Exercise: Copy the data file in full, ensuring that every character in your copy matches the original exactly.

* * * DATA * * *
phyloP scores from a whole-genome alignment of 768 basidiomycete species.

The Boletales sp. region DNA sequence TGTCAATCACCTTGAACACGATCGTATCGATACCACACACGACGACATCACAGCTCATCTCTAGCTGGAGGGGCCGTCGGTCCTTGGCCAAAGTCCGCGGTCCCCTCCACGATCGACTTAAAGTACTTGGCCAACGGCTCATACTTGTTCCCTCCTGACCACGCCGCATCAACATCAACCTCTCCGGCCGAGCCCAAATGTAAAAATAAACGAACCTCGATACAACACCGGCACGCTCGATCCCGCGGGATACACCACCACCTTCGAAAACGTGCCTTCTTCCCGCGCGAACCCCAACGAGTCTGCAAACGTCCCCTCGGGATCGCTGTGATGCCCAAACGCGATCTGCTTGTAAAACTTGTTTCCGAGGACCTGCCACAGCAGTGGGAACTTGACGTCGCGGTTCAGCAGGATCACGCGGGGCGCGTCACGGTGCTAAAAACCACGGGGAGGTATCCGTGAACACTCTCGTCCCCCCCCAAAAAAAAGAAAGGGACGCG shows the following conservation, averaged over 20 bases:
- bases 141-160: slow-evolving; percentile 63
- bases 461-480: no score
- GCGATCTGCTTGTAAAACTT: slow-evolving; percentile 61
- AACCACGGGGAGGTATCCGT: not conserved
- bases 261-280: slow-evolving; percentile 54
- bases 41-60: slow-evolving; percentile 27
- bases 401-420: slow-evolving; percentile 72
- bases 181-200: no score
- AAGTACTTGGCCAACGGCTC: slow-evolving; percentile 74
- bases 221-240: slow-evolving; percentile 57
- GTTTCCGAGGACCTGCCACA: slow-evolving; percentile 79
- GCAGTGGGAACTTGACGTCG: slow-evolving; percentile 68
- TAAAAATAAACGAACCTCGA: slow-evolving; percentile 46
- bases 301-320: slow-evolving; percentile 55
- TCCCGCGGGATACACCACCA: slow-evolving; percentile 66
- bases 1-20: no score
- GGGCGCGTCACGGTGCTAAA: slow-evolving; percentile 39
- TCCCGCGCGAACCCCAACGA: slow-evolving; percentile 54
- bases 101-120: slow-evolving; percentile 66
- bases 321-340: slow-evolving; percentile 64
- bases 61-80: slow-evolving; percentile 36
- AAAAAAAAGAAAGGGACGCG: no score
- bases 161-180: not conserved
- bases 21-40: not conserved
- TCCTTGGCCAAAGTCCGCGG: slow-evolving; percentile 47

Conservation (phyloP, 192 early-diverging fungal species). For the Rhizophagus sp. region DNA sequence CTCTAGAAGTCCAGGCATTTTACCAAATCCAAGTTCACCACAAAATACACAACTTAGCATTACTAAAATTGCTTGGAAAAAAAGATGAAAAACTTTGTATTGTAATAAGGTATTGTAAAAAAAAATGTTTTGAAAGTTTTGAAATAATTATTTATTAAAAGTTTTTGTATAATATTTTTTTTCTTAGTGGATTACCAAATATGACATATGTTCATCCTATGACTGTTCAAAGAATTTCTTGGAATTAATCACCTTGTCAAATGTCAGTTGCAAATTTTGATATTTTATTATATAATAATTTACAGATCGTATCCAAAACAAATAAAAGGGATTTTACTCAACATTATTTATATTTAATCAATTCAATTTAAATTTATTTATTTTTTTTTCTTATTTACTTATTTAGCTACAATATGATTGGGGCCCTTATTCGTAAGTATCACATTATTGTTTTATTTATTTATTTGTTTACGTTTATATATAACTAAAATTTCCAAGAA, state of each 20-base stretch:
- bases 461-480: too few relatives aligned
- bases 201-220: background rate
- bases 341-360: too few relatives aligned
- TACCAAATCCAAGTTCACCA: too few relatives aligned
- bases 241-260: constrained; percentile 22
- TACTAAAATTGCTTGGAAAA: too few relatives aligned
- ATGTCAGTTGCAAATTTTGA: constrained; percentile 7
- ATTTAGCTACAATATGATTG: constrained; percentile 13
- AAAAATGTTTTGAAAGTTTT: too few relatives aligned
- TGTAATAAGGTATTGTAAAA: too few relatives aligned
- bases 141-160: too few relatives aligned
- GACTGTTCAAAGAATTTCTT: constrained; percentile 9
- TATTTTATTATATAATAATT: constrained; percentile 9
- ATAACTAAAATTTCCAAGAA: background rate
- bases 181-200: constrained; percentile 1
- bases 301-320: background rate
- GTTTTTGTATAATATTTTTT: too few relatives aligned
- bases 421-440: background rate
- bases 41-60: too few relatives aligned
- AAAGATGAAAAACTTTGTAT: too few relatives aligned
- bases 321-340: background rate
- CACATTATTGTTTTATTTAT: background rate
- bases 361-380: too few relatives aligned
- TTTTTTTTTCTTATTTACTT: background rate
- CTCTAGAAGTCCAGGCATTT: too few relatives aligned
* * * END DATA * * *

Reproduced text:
phyloP scores from a whole-genome alignment of 768 basidiomycete species.

The Boletales sp. region DNA sequence TGTCAATCACCTTGAACACGATCGTATCGATACCACACACGACGACATCACAGCTCATCTCTAGCTGGAGGGGCCGTCGGTCCTTGGCCAAAGTCCGCGGTCCCCTCCACGATCGACTTAAAGTACTTGGCCAACGGCTCATACTTGTTCCCTCCTGACCACGCCGCATCAACATCAACCTCTCCGGCCGAGCCCAAATGTAAAAATAAACGAACCTCGATACAACACCGGCACGCTCGATCCCGCGGGATACACCACCACCTTCGAAAACGTGCCTTCTTCCCGCGCGAACCCCAACGAGTCTGCAAACGTCCCCTCGGGATCGCTGTGATGCCCAAACGCGATCTGCTTGTAAAACTTGTTTCCGAGGACCTGCCACAGCAGTGGGAACTTGACGTCGCGGTTCAGCAGGATCACGCGGGGCGCGTCACGGTGCTAAAAACCACGGGGAGGTATCCGTGAACACTCTCGTCCCCCCCCAAAAAAAAGAAAGGGACGCG shows the following conservation, averaged over 20 bases:
- bases 141-160: slow-evolving; percentile 63
- bases 461-480: no score
- GCGATCTGCTTGTAAAACTT: slow-evolving; percentile 61
- AACCACGGGGAGGTATCCGT: not conserved
- bases 261-280: slow-evolving; percentile 54
- bases 41-60: slow-evolving; percentile 27
- bases 401-420: slow-evolving; percentile 72
- bases 181-200: no score
- AAGTACTTGGCCAACGGCTC: slow-evolving; percentile 74
- bases 221-240: slow-evolving; percentile 57
- GTTTCCGAGGACCTGCCACA: slow-evolving; percentile 79
- GCAGTGGGAACTTGACGTCG: slow-evolving; percentile 68
- TAAAAATAAACGAACCTCGA: slow-evolving; percentile 46
- bases 301-320: slow-evolving; percentile 55
- TCCCGCGGGATACACCACCA: slow-evolving; percentile 66
- bases 1-20: no score
- GGGCGCGTCACGGTGCTAAA: slow-evolving; percentile 39
- TCCCGCGCGAACCCCAACGA: slow-evolving; percentile 54
- bases 101-120: slow-evolving; percentile 66
- bases 321-340: slow-evolving; percentile 64
- bases 61-80: slow-evolving; percentile 36
- AAAAAAAAGAAAGGGACGCG: no score
- bases 161-180: not conserved
- bases 21-40: not conserved
- TCCTTGGCCAAAGTCCGCGG: slow-evolving; percentile 47

Conservation (phyloP, 192 early-diverging fungal species). For the Rhizophagus sp. region DNA sequence CTCTAGAAGTCCAGGCATTTTACCAAATCCAAGTTCACCACAAAATACACAACTTAGCATTACTAAAATTGCTTGGAAAAAAAGATGAAAAACTTTGTATTGTAATAAGGTATTGTAAAAAAAAATGTTTTGAAAGTTTTGAAATAATTATTTATTAAAAGTTTTTGTATAATATTTTTTTTCTTAGTGGATTACCAAATATGACATATGTTCATCCTATGACTGTTCAAAGAATTTCTTGGAATTAATCACCTTGTCAAATGTCAGTTGCAAATTTTGATATTTTATTATATAATAATTTACAGATCGTATCCAAAACAAATAAAAGGGATTTTACTCAACATTATTTATATTTAATCAATTCAATTTAAATTTATTTATTTTTTTTTCTTATTTACTTATTTAGCTACAATATGATTGGGGCCCTTATTCGTAAGTATCACATTATTGTTTTATTTATTTATTTGTTTACGTTTATATATAACTAAAATTTCCAAGAA, state of each 20-base stretch:
- bases 461-480: too few relatives aligned
- bases 201-220: background rate
- bases 341-360: too few relatives aligned
- TACCAAATCCAAGTTCACCA: too few relatives aligned
- bases 241-260: constrained; percentile 22
- TACTAAAATTGCTTGGAAAA: too few relatives aligned
- ATGTCAGTTGCAAATTTTGA: constrained; percentile 7
- ATTTAGCTACAATATGATTG: constrained; percentile 13
- AAAAATGTTTTGAAAGTTTT: too few relatives aligned
- TGTAATAAGGTATTGTAAAA: too few relatives aligned
- bases 141-160: too few relatives aligned
- GACTGTTCAAAGAATTTCTT: constrained; percentile 9
- TATTTTATTATATAATAATT: constrained; percentile 9
- ATAACTAAAATTTCCAAGAA: background rate
- bases 181-200: constrained; percentile 1
- bases 301-320: background rate
- GTTTTTGTATAATATTTTTT: too few relatives aligned
- bases 421-440: background rate
- bases 41-60: too few relatives aligned
- AAAGATGAAAAACTTTGTAT: too few relatives aligned
- bases 321-340: background rate
- CACATTATTGTTTTATTTAT: background rate
- bases 361-380: too few relatives aligned
- TTTTTTTTTCTTATTTACTT: background rate
- CTCTAGAAGTCCAGGCATTT: too few relatives aligned